The theme of the night was gratitude.
At the UofL LGBT Center’s inaugural Pride at the Museum event, emcee Keith McGill reminded a packed house at the Speed Art Museum how fortunate we are that Louisville has so many visionary artists, its own ballet company and, of course, the reason for the event: a community that embraces LGBTQ students.
The LGBT Center at UofL has paid staff but must raise its own funds for yearly programming that includes student access to LGBTQ+ counselors and health care, LGBTQ+ related scholarships, outreach and training for volunteers.
According to Scott Thompson, a UofL alumnus and LGBT Center board member, “Pride at the Museum just made sense. We were sitting on campus trying to decide how to fund the programming for the next year, and we thought, ‘The museum is right there and has just undergone all these amazing renovations.’ And then it all started coming together.”
Lisa Gunterman, director of UofL’s LGBT Center, described the planning process for Pride at the Museum as a brainstorm for which performers and organizations would be right for an event that celebrates the LGBTQ community, as well as — minding the venue — the arts. Members of Louisville institutions such as the Ballet, the Orchestra, PLAY and many more provided entertainment.
“We kept saying, ‘What if we asked this group or that group,’” she said, ‘and we just kept getting yeses.”
Gunterman said that many UofL students come from rural areas, where they aren’t able to come out or access accepting LGBTQ spaces. Louisville is known as a haven for queer folks from all over Kentucky, but even in Louisville, said Gunterson, “what a lot of people don’t see is that there’s a community with their arms open to wrap around the [LGBTQ] students.”
That community was fully present and visible on Friday night.
Nearly 600 guests showed up in support at Pride at the Museum, which was sponsored by longtime LGBTQ allies Terri Bass, Lenihan Sotheby’s International Realty and the Bass Family Foundation. The dress code was “cocktail fabulous,” and the crowd didn’t disappoint: There were colorful blazers and dapper bow ties, high-femme glamour, kilts, enough sequins to gild a disco ball — and, of course, All is Fair in Love and Fashion products, including dramatic jumpsuits, rompers and more.
If you drove past the Speed Art Museum on Friday night, you could see through the glass exterior that something special was occurring inside. The museum was transformed for the evening with music and color. Guests were greeted first by a colorful “Pride at the Museum” projected onto the exterior, and then by a line of volunteers recruited by the LGBT Center and armed with iPads, eager to help guests check in. Gunterson expressed her gratitude for these volunteers, of which there were many.
The atmosphere was jubilant. Guests were thrilled by performances by the Louisville Ballet and local favorite, Louisville Orchestra Conductor Teddy Abrams. Another early highlight was RaeShanda Johnson’s All is Fair in Love and Fashion runway show, featuring colorful and sometimes provocative styles for women of all shapes and sizes, from butch streetwear to lingerie-inspired evening wear.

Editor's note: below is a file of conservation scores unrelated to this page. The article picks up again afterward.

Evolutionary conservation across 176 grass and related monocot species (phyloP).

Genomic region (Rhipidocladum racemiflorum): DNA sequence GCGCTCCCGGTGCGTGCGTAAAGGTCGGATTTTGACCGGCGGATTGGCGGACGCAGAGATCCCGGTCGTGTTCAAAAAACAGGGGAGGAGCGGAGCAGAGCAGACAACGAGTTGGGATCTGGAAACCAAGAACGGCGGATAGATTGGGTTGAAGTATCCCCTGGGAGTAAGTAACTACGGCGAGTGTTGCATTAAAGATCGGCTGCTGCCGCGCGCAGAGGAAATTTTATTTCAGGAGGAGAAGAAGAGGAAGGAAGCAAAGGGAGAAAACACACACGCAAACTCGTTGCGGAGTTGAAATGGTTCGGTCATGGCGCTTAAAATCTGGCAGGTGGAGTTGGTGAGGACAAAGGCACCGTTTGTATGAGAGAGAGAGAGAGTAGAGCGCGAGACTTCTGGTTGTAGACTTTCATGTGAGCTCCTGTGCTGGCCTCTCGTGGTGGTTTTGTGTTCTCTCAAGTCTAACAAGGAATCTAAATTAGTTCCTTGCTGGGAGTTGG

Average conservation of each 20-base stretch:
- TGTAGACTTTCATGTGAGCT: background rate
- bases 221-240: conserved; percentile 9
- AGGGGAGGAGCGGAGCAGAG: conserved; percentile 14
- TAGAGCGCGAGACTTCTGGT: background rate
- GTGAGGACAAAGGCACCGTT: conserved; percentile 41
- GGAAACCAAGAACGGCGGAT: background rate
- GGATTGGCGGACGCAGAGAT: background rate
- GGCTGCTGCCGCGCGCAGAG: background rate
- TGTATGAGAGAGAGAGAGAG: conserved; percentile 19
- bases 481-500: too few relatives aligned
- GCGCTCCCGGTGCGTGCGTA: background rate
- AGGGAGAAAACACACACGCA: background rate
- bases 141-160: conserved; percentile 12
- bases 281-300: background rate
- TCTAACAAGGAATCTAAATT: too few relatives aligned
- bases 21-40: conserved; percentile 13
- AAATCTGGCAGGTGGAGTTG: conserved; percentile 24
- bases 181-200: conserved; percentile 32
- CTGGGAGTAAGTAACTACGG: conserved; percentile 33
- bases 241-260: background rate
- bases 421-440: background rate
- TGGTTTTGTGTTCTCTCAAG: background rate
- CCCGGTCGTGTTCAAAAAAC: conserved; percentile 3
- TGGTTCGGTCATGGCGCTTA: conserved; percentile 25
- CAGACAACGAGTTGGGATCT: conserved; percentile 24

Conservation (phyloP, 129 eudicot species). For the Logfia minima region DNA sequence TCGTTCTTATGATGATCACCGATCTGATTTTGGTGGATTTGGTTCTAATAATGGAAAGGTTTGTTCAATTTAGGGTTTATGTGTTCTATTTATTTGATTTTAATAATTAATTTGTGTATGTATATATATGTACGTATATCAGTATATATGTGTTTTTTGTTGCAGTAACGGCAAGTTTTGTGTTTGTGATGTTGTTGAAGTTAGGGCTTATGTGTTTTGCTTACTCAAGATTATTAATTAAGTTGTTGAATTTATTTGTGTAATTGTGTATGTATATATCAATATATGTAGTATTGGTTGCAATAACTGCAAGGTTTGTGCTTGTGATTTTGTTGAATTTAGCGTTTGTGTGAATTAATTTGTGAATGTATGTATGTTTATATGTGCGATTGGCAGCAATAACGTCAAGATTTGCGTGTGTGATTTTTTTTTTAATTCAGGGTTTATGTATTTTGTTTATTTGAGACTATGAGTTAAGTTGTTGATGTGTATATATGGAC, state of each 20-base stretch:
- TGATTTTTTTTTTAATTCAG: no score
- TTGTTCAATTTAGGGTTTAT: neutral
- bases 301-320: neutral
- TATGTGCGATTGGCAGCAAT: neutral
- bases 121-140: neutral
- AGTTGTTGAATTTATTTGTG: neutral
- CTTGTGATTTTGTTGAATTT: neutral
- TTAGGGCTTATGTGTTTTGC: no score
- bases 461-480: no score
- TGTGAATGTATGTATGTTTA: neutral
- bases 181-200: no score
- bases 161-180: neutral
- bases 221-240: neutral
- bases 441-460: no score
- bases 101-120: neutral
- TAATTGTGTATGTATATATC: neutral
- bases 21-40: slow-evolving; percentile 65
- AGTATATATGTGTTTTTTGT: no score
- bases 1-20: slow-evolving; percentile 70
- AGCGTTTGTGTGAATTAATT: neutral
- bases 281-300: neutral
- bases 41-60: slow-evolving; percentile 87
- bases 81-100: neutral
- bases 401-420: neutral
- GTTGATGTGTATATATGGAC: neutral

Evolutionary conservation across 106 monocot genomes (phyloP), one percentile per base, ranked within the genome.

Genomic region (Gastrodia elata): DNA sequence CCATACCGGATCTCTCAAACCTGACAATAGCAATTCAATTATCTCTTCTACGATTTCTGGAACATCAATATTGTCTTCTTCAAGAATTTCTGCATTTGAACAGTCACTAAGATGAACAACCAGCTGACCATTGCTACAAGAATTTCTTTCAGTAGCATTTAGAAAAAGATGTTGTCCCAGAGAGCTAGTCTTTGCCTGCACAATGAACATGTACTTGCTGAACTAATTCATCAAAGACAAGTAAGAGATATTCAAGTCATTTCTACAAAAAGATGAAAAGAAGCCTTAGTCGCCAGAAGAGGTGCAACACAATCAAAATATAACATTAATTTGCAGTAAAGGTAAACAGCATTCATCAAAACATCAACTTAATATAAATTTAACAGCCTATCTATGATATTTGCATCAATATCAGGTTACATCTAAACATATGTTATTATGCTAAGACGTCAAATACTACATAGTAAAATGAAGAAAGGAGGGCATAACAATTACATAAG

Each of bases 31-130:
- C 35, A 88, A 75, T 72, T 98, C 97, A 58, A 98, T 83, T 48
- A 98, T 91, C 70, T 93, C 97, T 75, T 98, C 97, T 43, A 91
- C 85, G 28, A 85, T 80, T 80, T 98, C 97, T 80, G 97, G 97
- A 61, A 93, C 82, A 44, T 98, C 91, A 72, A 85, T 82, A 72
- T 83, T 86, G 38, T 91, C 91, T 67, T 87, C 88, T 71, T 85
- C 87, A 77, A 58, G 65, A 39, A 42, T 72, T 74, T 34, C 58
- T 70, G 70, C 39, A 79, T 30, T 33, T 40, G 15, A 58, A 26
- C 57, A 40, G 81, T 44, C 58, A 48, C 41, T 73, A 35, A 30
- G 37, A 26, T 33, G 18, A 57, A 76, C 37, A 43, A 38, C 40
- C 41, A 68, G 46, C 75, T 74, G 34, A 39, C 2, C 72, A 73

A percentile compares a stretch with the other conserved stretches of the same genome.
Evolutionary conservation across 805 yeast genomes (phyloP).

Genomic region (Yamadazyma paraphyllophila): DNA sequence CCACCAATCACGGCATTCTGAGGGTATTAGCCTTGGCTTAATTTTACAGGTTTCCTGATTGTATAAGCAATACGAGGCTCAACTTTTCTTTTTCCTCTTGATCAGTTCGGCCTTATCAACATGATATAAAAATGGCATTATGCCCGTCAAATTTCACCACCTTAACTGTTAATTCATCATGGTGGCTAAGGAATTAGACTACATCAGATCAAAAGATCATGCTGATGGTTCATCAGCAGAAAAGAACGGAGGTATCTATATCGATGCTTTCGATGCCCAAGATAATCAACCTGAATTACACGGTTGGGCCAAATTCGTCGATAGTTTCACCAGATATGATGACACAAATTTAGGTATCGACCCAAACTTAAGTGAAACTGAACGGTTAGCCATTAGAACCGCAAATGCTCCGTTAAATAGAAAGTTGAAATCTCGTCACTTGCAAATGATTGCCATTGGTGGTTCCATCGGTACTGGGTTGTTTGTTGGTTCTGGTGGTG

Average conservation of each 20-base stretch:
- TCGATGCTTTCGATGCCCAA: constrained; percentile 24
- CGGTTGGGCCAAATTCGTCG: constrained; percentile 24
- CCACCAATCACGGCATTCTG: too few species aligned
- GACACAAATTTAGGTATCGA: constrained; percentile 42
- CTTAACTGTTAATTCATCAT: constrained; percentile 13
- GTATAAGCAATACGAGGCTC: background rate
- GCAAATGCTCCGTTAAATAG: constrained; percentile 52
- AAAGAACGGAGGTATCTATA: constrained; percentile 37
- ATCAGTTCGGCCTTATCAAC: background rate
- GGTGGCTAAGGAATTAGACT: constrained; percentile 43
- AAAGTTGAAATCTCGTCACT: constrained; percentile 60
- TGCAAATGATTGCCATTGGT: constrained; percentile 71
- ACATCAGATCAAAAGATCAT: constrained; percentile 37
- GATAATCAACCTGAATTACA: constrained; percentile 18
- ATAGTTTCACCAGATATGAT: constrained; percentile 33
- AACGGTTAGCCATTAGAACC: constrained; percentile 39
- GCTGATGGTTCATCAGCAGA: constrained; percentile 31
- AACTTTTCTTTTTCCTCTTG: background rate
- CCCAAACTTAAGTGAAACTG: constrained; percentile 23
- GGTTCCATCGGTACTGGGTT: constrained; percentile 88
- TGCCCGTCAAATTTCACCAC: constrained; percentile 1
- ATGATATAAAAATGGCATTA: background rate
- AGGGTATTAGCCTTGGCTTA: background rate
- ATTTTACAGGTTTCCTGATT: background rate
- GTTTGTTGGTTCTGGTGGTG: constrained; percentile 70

Acclaimed singer Karan Chavis performed in a larger-than-life rainbow-ruffled masterpiece. At one point, she brought onstage her voice student — and IDEAS xLab co-founder — Josh Miller to perform George Michael and Aretha Franklin’s “Knew You Were Waiting For Me” for an enthusiastic crowd. Chavis is also Chief of Staff for UofL’s School of Medicine.
Later, UofL President Neeli Bendapudi gave an optimistic speech during which she spoke about the university’s commitment to its LGBTQ students.
Guests marveled over how wonderful it felt to be in a space where so many queer couples were out and visible and being celebrated. There are plenty of LGBTQ-themed bars and nightclubs in our city, but this was dramatically different. On this topic, Louisville Ballet Marketing Coordinator Michael Jones-Gomez said, “We belong in elevated spaces, and it feels good that people are finally acknowledging that.”
It did feel good. Louisville often feels like a small town, even more so in the queer community. I saw a lot of familiar faces, and since queer couples don’t always get to hold hands when we’re in those “elevated spaces,” a lot of those faces were euphoric. It’s a rare occasion that queer couples can go out and know that not one person in the building will feel our presence is a personal insult or political statement. The sense of community was palpable, and it’s gratifying to see your own joy reflected on the faces of others.
“Pride” has been around long enough that it’s sometimes used as an empty buzzword, but with this inaugural signature event, the LGBT Center — and the university, and Louisville as a city — helped the word live up to its full meaning.